In this regard, current evidence relating to biofuels presents a mixed picture: while in principle biofuel is carbon-neutral, when planting, maintenance, harvesting and processing of the crops is taken into account, this proposition is less attractive; secondly, demand for land and crops used for biofuels is putting pressure on alternative resources which might otherwise be used for food production.

This may not be a problem in today’s food-abundant EU, but food production cannot be sidelined.

We certainly do not want to replicate a trend emerging in some US ‘corn belt states’, where there has been an explosion of interest in ethanol distilleries to such an extent that cows are competing with cars for corn.

The Commission has singled out so-called second-generation biofuels - using biomass to produce fuels - as the way forward, rather than simply focusing on the production of biofuels from crops such as corn, sugar beet and rapeseed. But this technology is still in its infancy.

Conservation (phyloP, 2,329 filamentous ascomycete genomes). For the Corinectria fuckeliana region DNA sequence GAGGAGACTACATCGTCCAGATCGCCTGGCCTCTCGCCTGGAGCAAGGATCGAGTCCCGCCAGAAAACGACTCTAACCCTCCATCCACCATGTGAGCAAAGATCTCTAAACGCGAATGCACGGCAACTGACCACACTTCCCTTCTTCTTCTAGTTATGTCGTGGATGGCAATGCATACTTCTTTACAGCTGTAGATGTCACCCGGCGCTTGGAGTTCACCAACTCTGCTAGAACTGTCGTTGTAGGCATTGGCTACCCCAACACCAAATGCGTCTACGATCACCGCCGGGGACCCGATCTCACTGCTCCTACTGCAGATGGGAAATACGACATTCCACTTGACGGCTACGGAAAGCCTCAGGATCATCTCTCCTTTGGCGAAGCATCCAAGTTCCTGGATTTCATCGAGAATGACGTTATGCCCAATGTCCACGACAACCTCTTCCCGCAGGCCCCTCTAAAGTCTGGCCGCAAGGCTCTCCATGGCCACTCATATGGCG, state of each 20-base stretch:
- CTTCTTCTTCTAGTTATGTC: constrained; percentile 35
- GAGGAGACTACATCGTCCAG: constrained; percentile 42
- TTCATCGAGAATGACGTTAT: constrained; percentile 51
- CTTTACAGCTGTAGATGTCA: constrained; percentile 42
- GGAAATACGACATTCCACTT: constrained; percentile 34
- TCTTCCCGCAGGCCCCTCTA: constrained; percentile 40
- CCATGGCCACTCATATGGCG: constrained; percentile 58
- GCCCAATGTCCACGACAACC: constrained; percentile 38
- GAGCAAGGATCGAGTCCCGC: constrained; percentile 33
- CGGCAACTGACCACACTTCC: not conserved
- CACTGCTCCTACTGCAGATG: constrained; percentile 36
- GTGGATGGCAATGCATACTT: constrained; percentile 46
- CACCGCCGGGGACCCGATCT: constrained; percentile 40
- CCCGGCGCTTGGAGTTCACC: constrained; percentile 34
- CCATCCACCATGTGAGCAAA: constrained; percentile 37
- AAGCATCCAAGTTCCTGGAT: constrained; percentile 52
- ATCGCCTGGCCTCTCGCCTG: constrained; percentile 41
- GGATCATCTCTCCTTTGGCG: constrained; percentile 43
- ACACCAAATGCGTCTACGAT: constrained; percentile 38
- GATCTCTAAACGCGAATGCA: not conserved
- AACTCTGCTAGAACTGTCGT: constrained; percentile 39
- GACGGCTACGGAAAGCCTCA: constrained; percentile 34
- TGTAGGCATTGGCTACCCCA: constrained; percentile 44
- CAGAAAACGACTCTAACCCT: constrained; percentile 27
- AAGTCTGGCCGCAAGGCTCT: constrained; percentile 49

Ultimately it is up to member states to put their money where their mouths are. Developing alternative energy sources will cost money. Encouraging people to invest in biofuels will require tax incentives. Encouraging consumers to use biofuels will also require incentives.

But in doing this we must not overlook the need to use our existing resources more efficiently.

We have a long way to go in making better use of our available energy supplies. Biofuels will contribute to reducing our dependency on fossil fuels, but we also need to be mindful of getting the balance right between food and energy production.

Tipping the balance could leave us short of a more fundamental energy source which we all need - namely food.

  • Irish centre-right MEP Mairead McGuinness is a member of Parliament’s committee on agriculture and rural developement.

Two MEPs look at the pros and cons of biofuels